The problem is Washington has absolutely nothing to offer the Taliban. The Taliban, on the other hand, will keep their summer offensive schedule, knowing full well they will be free to do whatever they please after President Hamid Karzai slides into oblivion. As for the Washington notion that Islamabad will be able to keep the Afghan Taliban in check, even the goats in the Hindu Kush are laughing about it. 

It's all about Syria

Syria, though, remains the key story -- as the pivot of a spreading cancer, a Sunni/Shi'ite sectarian war largely encouraged by the House of Saud and other Gulf Cooperation Council actors, and bought hook, line and sinker by the Obama administration. 

It took a courageous diplomat to leak it, plus translations from Russian to Arabic and then English, for the world to have an idea of what politicians actually discuss in those largely vacuous, photo-opportunity summits. What Russian President Vladimir Putin told Obama, Britain's David Cameron and French President Francois Hollande face-to-face at the recent Group of Eight summit in Northern Ireland is nothing less than gripping. Examples: 

Putin addressing the table: "You want President Bashar al-Assad to step down? Look at the leaders you've made in the Middle East in the course of what you have dubbed the 'Arab Spring'." 

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Putin addressing Obama, Cameron and Hollande: "You want Russia to abandon Assad and his regime and go along with an opposition whose leaders don't know anything except issuing fatwas declaring people heretics, and whose members -- who come from a bunch of different countries and have multiple orientations -- don't know anything except how to slaughter people and eat human flesh."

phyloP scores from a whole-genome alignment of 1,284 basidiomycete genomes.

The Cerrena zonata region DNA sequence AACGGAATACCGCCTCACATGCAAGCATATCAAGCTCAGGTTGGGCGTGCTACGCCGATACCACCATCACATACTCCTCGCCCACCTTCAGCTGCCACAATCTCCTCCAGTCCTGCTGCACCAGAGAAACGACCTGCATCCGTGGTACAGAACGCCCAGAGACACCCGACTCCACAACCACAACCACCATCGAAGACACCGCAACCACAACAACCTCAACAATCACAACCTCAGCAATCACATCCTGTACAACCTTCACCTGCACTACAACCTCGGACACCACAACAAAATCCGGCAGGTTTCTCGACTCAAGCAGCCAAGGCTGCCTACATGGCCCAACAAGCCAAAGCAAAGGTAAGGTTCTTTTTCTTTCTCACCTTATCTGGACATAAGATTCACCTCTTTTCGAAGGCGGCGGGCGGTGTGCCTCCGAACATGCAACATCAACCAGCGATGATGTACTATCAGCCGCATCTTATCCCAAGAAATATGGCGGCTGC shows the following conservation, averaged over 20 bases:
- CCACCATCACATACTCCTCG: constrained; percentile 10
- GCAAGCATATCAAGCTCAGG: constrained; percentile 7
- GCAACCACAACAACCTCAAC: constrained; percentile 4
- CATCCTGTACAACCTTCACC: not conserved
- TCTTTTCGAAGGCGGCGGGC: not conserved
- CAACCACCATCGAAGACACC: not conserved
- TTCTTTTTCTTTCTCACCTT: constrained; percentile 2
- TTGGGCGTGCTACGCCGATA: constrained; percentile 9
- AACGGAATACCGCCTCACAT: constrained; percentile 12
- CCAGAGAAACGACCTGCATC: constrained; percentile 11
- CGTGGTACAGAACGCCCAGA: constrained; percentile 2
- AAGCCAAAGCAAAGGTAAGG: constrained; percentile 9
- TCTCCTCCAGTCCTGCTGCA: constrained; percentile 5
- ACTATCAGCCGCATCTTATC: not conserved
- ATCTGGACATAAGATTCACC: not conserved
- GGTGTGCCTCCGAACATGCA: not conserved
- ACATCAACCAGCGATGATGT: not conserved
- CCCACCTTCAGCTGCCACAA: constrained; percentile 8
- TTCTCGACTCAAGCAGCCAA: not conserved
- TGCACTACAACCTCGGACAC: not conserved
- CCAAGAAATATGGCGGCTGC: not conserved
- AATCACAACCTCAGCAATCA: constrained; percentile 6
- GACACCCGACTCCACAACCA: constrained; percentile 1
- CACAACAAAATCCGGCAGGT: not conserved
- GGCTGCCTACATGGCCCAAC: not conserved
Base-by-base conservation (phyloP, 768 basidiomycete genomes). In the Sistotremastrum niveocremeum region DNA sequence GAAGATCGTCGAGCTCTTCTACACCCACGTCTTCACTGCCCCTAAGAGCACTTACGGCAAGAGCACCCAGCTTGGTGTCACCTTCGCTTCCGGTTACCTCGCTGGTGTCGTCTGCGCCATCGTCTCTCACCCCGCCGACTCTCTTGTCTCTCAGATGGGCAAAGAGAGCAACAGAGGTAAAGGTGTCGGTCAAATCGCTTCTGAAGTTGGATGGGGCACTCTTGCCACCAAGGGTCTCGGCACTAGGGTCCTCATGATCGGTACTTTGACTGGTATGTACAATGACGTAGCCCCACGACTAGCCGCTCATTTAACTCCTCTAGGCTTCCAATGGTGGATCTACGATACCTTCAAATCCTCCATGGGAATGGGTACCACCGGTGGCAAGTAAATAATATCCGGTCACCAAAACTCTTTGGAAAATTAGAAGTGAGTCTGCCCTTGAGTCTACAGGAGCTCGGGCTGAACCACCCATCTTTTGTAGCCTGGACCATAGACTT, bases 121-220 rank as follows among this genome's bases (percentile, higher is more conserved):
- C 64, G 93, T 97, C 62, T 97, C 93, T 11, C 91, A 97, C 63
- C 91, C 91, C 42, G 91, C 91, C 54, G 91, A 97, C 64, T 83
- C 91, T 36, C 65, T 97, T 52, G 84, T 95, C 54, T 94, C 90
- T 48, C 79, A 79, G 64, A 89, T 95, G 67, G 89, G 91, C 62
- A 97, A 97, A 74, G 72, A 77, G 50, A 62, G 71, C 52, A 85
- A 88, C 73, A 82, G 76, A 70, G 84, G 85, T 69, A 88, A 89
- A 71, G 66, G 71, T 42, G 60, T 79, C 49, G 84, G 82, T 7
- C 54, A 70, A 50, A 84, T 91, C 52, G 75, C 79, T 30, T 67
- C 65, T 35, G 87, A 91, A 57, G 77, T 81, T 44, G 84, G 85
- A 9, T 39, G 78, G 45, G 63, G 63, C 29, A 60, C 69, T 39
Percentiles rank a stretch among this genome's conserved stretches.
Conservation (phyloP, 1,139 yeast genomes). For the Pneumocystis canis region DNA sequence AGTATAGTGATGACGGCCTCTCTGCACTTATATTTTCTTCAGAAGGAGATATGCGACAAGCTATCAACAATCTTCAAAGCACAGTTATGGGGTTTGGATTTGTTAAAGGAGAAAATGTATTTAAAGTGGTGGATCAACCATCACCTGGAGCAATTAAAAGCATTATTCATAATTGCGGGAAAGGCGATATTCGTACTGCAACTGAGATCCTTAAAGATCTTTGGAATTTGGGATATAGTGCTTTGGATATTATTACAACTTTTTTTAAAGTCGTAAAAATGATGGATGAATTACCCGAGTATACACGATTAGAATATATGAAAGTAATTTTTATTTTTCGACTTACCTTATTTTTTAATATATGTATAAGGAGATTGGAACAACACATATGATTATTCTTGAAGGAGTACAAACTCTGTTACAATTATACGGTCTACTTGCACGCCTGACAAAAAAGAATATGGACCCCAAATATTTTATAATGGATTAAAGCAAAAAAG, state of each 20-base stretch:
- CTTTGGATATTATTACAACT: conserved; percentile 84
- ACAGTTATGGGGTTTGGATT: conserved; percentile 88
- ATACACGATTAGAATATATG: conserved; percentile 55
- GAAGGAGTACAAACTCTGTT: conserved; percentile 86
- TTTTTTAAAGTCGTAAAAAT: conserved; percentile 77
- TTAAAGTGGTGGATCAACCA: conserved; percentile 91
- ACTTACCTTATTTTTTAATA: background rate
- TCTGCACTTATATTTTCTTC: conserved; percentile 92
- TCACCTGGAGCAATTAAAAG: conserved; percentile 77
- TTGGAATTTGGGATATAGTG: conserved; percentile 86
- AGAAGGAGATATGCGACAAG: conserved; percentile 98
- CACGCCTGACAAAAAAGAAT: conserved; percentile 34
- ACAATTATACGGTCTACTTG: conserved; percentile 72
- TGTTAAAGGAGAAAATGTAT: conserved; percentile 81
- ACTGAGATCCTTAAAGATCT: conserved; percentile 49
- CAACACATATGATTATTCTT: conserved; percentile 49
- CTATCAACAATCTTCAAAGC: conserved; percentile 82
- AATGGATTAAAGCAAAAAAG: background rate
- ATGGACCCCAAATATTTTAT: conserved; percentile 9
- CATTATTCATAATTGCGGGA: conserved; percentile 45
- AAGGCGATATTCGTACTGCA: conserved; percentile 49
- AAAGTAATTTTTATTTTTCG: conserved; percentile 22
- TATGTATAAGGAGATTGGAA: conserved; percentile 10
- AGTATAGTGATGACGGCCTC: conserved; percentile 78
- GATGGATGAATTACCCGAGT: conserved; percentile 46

Putin addressing Obama directly: "Your country sent its army to Afghanistan in the year 2001 on the excuse that you are fighting the Taliban and the al-Qaeda organization and other fundamentalist terrorists whom your government accused of carrying out the 11 September attacks on New York and Washington. And here you are today making an alliance with them in Syria. And you and your allies are declaring your desire to send them weapons. And here you have Qatar in which you [the US] have your biggest base in the region and in the territory of that country the Taliban are opening a representative office." 

The best part is that German Chancellor Angela Merkel then corroborated Putin's every word. And Chinese President Xi Jinping certainly would have done the same. 

Keep weaving that net, brother

Even if the Obama administration's bright idea of selecting the "good" rebels to be presented with light weapons would work (and it won't; in a war theater, the real hardcore fighting forces -- as in the Jabhat al-Nusra-style gangs -- end up laying their hands on the best weapons), there's no evidence that Bashar al-Assad's forces will fold. 

On the contrary. There will be a push to reconquer all of Aleppo -- already in progress, as well as a push southward to Daraa to secure the border with Jordan; petro-monarchy-fueled weapons to "rebels" in southern Syria go through Jordan. Rumors of "over-extension" are greatly exaggerated; this can be accomplished in stages. 

Russia, meanwhile, will keep playing a very clever game; ensuring essential weapons to the Syrian government while ready to deliver even more lethal stuff in case Washington decides to step up its weaponizing. 

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Pepe Escobar is an independent geopolitical analyst. He writes for RT, Sputnik and TomDispatch, and is a frequent contributor to websites and radio and TV shows ranging from the US to East Asia. He is the former roving correspondent for Asia (more...)